NSU Jewett Regional Science Education Center has resulted in major technological advancements, attracted more students in biology and chemistry
Thirteen years ago when she first started at Northern State University, biology professor Dr. Alyssa Kiesow was still copying her notes onto clear transparencies to project to her students.
How things have changed.
Today, Northern boasts the brand new, state-of-the-art Harvey C. Jewett IV Regional Science Education Center, which has fast-tracked the university to the cutting edge of science and research. The facility, which opened this fall, is the first academic building to be constructed on campus in 40 years—and Kiesow said the technological capabilities it provides would’ve been unfathomable to people four decades ago.
“Forty years ago, they couldn’t have even imagined what students are doing today,” said Kiesow, who also serves as associate dean of the College of Arts and Sciences.
And Kiesow envisions that, in years to come, the Jewett Regional Science Education Center could result in even more growth in cutting-edge programming and technology—and attract even more students.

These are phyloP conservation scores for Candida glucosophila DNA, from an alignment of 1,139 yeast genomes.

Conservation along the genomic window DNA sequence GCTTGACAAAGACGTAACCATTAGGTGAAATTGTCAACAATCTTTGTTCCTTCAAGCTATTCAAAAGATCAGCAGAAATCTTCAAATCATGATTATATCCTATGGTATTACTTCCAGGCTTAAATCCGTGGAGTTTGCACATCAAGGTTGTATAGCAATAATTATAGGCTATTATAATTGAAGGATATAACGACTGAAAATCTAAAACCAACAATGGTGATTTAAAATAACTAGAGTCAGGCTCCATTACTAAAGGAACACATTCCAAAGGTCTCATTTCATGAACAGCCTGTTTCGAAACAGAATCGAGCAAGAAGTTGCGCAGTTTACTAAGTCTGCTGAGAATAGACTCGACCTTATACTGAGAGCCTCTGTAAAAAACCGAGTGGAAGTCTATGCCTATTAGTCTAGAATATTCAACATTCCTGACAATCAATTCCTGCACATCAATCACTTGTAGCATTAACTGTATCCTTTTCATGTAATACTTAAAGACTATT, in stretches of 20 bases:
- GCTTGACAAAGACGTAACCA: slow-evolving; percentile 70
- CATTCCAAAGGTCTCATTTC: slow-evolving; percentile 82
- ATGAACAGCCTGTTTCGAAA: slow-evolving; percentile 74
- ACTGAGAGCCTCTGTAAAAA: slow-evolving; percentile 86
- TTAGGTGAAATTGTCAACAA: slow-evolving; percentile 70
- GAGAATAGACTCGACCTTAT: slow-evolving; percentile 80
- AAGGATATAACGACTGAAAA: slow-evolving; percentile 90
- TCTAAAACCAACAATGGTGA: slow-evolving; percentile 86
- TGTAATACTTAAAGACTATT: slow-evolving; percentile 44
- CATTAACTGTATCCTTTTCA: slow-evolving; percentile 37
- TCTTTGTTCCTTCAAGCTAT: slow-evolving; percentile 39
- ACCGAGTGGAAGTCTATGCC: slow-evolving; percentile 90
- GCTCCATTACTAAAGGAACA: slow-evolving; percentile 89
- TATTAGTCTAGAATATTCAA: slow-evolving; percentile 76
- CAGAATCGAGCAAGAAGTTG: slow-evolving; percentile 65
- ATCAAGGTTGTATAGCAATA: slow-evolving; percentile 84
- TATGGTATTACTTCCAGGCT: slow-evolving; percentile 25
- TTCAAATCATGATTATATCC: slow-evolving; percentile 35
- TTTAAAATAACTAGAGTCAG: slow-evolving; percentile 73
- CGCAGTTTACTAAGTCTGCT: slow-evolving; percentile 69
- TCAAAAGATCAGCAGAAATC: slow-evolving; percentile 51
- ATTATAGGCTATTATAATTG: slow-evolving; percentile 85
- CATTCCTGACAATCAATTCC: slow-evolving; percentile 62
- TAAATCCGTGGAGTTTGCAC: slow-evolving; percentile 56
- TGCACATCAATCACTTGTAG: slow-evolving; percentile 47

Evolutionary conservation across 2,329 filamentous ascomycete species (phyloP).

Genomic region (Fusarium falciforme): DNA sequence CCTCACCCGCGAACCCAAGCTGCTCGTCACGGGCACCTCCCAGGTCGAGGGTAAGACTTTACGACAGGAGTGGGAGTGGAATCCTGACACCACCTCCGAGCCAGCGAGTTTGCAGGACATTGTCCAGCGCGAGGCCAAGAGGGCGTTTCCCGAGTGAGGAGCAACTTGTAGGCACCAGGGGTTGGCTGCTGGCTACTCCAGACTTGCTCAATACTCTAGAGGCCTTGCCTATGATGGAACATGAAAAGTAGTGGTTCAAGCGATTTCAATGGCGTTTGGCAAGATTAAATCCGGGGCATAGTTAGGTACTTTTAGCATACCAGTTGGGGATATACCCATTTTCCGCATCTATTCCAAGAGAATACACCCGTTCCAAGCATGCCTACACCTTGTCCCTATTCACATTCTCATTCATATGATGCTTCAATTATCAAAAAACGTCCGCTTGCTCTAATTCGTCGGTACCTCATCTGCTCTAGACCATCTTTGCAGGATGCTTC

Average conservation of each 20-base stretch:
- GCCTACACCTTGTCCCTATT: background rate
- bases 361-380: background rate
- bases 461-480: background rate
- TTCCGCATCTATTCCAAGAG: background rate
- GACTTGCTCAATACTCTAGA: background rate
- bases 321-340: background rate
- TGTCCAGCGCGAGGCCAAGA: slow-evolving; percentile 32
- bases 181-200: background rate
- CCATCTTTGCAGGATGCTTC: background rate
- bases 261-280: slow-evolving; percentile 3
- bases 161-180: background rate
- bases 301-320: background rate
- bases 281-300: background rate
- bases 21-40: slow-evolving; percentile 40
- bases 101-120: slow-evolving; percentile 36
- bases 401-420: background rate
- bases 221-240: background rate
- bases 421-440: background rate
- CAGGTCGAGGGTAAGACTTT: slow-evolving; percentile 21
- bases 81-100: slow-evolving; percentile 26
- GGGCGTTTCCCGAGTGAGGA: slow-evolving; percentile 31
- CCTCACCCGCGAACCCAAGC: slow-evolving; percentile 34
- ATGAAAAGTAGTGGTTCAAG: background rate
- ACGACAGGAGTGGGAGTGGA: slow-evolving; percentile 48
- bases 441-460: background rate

Looking back 40 years, some of the technology used today in terms of genetics was not even founded yet. For instance, Kiesow said, the process of denaturing DNA—targeting a strand and then recopying it—was established in the late 1980s/early 1990s.
“That really opened up the doors of understanding how DNA works,” Kiesow said.
Even 15 years ago, Northern science faculty and students were using fruit flies for genetic transmission—an old-school method used since the 1800s. While it remains important for students to learn those methods, Kiesow said they’ve now advanced to add in bioinformatics to all classroom experiences, using computer technology.
“It’s really hard to encapsulate how much has changed even in the last 15 years,” Kiesow said.
Over the years, teaching progressed toward more collaboration and use of online resources such as D2L, Northern’s distance education portal. Professors could upload their PowerPoint lectures and utilize YouTube video and other up-and-coming technology.
Very little lab equipment was up to date 15 years ago—most was from the 1960s, Kiesow said. Northern spent time over the course of 10 years getting new microscopes and other biology and chemistry equipment.